When one gets stuck with a group of strangers in a confined place—be it an elevator, a subway train or what have you—it is quite common to feel compelled to break out into song. Not just any song but a song that relays your life story and incredibly intimate, seemingly insurmountable obstacles that prevent you from moving forward.
That obviously could not be further from the truth but it is the essential setup of “Stuck.”
“Stuck” is an original pop musical film about six commuters who get stuck together on a New York City subway. Through the power of music, they learn about each other’s lives and, in turn, have a profound effect on one another. Connecting across lines of race, culture and class in a way that only situations of circumstance or happenstance can create, this will be a day that none of them will ever forget.
The music and songs in the film feature musical styles that are specific to each character—a lyrical and musical extension of their culture, thoughts, story and experience with elements of pop, rap, rock, classical and Motown. Stars include Giancarlo Esposito, Amy Madigan, Omar Chaparro, Arden Cho, Gerard Canonico and musical sensation Ashanti while the film itself was written and directed by Phoenix native Michael Berry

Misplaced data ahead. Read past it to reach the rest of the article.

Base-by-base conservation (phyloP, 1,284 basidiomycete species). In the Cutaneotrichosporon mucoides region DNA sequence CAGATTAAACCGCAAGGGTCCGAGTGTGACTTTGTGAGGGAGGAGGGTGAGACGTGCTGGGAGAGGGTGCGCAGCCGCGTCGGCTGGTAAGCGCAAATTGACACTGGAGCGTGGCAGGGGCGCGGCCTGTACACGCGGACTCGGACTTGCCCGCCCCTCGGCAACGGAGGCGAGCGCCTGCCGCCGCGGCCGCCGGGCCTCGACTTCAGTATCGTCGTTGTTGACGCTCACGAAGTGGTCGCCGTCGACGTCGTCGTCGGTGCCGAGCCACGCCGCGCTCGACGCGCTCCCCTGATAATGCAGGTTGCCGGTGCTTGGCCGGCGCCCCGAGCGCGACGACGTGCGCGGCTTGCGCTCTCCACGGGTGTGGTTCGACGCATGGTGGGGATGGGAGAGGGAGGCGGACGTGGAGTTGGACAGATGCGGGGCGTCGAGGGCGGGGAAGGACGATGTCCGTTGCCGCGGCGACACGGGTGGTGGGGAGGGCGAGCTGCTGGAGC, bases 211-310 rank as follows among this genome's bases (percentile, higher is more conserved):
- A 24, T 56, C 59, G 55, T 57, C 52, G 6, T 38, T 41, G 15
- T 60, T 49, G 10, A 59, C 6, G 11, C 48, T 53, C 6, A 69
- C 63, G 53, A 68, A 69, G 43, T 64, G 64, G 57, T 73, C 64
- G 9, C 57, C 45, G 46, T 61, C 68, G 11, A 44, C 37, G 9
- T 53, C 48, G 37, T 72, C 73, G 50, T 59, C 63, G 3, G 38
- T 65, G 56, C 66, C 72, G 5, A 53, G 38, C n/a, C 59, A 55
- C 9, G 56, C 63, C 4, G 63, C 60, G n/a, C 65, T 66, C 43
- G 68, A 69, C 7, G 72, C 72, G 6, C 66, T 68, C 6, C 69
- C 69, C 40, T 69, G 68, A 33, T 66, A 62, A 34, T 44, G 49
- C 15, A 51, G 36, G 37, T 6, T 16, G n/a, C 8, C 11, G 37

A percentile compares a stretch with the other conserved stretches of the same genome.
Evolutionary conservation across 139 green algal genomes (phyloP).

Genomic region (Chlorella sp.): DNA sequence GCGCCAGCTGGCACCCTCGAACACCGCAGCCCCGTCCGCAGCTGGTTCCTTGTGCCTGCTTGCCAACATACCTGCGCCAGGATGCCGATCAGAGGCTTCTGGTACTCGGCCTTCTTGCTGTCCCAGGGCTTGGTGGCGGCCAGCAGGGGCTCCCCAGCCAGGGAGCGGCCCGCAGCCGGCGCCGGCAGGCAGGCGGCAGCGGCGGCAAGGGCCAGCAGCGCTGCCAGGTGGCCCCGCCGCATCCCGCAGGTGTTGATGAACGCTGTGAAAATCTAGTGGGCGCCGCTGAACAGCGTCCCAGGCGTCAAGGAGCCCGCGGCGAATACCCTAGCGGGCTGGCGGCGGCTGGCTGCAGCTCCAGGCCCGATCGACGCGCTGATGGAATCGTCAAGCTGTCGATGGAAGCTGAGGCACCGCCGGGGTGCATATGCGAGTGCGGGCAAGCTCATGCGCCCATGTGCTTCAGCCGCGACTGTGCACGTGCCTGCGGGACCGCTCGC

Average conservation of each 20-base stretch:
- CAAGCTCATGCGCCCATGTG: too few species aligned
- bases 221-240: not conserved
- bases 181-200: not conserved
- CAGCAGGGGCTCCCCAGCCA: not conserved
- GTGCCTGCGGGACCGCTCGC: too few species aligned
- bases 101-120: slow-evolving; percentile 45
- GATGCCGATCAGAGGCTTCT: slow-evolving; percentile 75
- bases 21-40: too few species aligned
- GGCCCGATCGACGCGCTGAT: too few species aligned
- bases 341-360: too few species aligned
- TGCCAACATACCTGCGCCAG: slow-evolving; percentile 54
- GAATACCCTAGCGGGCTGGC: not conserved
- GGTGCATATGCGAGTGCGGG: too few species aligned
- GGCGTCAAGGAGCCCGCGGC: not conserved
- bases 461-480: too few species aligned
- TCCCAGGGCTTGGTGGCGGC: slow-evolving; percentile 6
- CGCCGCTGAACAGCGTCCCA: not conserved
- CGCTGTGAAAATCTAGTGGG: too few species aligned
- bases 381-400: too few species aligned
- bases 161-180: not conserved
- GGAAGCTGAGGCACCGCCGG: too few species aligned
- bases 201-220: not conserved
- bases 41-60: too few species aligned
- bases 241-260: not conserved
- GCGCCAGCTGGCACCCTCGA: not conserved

In addition to having made his feature directorial debut a few years ago with “Frontera,” starring Ed Harris and Eva Longoria, Berry has appeared on Broadway and in national productions of “Next to Normal,” “Les Miserables,” “Sunset Boulevard,” “The Whos,” “Tommy” and “Mamma Mia.” Therefore, he knows his way around the musical genre. And it shows.
Because these songs essentially tell stories, you will not likely have a desire to blast them on your car stereo during your daily commute. They are quite catchy but they are more poetic than melodic.That is not a criticism by any means and instead just an attempt to classify “Stuck” in a subgenre different than that of “The Greatest Showman” or “Moulin Rouge.” If any comparison is to be made, it would be to “Rent.”
You may feel compelled to yell at the characters on the screen as each of them eventually clashes with one another. After all, if they simply kept their mouths shut and waited out the delay then a lot of the “debates” (as one character calls them) would not occur and they would all be on their merry way. But that would not allow for much growth—growth that the universe is happily facilitating.
As the lyrics of the first song in the film state, “It’s a common notion that the universe will shove together people who uniquely offer what the other needs. Often these connections are neglected or rejected. But every now and then the universe succeeds.”
It’s a beautiful thought and one that we should heed if we have any desire to escape our self-imposed prisons. People change people. “Stuck” demonstrates this concept remarkably well in the easily digestible form of a musical—a musical that does not have all the razzle-dazzle (thank you “Chicago”) of its big-budget counterparts but manages to sing quite an affecting story.